Doctors sometimes prescribe an epidural steroid injection as a conservative treatment for back pain. If your doctor has recommended that you have this treatment, you may have a few questions and concerns. Will it hurt? Is it scary? Do I need iv sedation? Will it help? How long will it last?
In this article, I hope to answer these questions and describe the process from a first-hand patient’s perspective. I have had multiple steroid injections in an effort to relieve L5/S1 lumbar spine pain caused by degenerative disc disease and disc herniation.
Only your doctor can prescribe this treatment and it may not be suitable for everyone.
What Can I Expect During the Procedure?
A doctor performs the injection in a sterile environment as an outpatient procedure. It may take place in a hospital or a clinic. A nurse assists the doctor by running the fluoroscope and making sure that you are comfortable. The procedure only lasts about 10 to 15 minutes. Your time spent in the waiting room is often longer!
The fluoroscope is a special type of x-ray that the doctor uses to position the needle correctly. It does not hurt. You should be able to see a small computer monitor which shows you the fluoroscope image of your back during your procedure. I even asked my doctor for a printout of my spine for my records.
You will need to change into a gown so the doctor can reach the correct area of your back. Once in the fluoroscope room, you will lay face down on a table on your stomach. There may be special armrests above your head that you can grasp. (Grasping them seems to keep your nerves at bay while keeping your arms free from your back area.)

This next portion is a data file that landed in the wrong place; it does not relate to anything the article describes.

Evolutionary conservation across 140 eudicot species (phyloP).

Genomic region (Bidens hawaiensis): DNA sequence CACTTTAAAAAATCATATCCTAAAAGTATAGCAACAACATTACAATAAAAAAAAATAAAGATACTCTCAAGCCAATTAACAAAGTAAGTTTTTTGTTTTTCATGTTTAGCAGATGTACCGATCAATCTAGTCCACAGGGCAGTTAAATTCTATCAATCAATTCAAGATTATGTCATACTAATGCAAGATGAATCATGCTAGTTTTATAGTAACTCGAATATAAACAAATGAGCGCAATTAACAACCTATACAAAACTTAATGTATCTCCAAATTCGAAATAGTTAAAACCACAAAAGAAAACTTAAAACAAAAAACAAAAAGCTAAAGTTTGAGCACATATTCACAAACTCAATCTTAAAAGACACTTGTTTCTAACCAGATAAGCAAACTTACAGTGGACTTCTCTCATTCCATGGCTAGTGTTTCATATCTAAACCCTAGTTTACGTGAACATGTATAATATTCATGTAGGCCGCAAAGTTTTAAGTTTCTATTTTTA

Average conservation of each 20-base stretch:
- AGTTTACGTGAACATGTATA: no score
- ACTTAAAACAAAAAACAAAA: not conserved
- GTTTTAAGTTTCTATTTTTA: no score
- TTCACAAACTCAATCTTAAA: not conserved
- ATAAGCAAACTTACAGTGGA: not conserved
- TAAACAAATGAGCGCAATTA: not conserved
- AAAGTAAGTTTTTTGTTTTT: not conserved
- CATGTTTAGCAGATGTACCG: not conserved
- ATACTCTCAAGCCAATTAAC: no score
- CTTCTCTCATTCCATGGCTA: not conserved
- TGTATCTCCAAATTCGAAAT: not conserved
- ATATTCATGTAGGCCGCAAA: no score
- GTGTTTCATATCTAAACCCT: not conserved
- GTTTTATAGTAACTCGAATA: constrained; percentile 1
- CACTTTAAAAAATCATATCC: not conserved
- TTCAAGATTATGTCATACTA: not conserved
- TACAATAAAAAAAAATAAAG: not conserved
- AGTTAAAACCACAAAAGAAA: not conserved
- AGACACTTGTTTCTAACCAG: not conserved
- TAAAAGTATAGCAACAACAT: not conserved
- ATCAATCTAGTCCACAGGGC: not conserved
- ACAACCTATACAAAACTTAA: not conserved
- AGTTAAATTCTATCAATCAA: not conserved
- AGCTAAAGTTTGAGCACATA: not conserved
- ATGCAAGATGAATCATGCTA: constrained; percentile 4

The doctor will most likely chat with you while preparing the medications to be injected into your back.
Will the Epidural Steroid Injection Hurt?
No, because the doctor will first administer a local anesthetic such as lidocaine. The anesthetic will sting and burn but the sensation is over quickly. For me, it felt much like a bee sting. Depending on your pain tolerance, you may feel more or less pain but it does not last.
Once the area is numbed, the doctor will use the fluoroscope in order to administer the steroid medication in just the right place. This process does not hurt although it may feel a bit strange. I felt some pressure sensations and tingling in the lower back and buttock. It is a very quick process. The nurse will check the area, apply a Band-Aid, and send you on your way with information on potential side effects.
Potential side effects are rare but you will be instructed to watch for fever, redness, or bleeding.
You will need someone to drive you home after the procedure.
Should I Have IV Sedation?
If you’re very nervous about the procedure you should talk to your doctor. Some patients do require IV sedation for this minor procedure. If you do need IV sedation, the whole process will take longer and you must have someone drive you home.
I believe it is normal to have some nervousness before having this procedure. However, it is a tolerable procedure and, in my opinion, hurts less than some dental procedures.
Will an Epidural Steroid Injection Make Me Feel Better?
Hopefully, yes. Some people feel very quick pain relief and others never do. You should begin to feel some relief within a few days of the procedure. In my case, I felt relief in my L5/S1 lumbar spine within about 2 days. Each person will experience individual results with how long the pain relief lasts or does not last.
You should be careful not to overdue it just because the injection makes you feel better. You don’t want to make your injury worse! Try taking it easy and do physical therapy or yoga as prescribed by your doctor. The goal is to heal without surgery, and it may you take weeks or months to heal completely.
You may find it beneficial to have a series of 3 epidural steroid injections. However, if the first injection did not provide you with relief, then it is unlikely that an additional injection will provide relief.